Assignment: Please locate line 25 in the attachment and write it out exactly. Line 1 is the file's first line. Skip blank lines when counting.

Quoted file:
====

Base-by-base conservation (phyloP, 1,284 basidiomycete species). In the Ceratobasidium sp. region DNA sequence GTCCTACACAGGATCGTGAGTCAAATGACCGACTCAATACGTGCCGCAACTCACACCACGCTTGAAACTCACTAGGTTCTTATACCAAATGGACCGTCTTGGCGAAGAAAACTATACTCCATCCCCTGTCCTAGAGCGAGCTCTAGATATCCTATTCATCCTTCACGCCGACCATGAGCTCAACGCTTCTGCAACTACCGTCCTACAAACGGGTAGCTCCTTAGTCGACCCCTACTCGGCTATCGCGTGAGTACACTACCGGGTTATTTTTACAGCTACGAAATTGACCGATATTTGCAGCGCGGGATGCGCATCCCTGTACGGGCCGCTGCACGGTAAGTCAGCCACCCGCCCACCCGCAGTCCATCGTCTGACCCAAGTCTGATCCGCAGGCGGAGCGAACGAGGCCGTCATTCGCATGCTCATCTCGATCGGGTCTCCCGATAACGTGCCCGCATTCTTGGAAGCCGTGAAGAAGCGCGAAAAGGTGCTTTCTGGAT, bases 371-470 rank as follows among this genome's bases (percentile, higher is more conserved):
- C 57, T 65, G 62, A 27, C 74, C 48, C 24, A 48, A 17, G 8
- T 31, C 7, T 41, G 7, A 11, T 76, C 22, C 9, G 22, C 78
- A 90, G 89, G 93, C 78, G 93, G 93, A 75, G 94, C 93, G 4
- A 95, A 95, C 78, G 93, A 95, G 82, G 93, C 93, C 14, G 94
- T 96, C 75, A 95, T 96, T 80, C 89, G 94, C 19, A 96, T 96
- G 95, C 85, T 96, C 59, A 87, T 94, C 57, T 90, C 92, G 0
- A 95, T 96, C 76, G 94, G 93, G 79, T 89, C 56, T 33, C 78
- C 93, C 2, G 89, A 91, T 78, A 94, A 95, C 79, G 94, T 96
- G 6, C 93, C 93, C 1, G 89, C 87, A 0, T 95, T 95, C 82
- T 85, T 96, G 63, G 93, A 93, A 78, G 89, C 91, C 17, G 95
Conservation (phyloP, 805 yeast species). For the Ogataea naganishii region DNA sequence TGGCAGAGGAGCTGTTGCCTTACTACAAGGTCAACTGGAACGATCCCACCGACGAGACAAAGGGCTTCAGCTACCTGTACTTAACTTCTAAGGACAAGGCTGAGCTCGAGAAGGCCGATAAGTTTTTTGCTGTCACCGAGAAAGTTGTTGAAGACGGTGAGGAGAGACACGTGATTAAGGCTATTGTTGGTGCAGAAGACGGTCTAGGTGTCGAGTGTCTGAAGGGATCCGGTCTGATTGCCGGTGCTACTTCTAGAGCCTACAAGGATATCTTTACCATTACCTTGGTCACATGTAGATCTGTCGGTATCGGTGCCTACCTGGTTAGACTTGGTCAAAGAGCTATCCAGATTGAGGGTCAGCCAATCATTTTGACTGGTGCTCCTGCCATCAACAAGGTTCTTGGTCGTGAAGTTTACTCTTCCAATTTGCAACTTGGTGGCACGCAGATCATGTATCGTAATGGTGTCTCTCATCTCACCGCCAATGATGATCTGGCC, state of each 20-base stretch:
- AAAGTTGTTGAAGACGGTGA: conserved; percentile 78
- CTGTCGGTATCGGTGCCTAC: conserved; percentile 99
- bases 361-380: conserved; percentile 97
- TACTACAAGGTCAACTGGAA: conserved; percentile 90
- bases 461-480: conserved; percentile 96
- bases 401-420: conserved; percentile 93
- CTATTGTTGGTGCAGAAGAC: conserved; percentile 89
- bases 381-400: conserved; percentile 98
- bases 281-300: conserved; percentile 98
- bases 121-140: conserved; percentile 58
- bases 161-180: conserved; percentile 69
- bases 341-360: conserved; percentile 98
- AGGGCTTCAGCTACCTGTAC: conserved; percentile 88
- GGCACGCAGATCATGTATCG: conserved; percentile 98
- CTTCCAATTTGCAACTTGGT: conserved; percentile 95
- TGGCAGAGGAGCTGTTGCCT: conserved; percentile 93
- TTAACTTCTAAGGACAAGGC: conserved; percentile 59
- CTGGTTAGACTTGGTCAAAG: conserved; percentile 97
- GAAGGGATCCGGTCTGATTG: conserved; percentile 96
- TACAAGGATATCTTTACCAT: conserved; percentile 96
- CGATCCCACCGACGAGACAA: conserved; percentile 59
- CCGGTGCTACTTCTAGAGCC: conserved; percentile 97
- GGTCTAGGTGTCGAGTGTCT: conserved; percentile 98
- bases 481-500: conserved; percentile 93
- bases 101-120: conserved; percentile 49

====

- AGGGCTTCAGCTACCTGTAC: conserved; percentile 88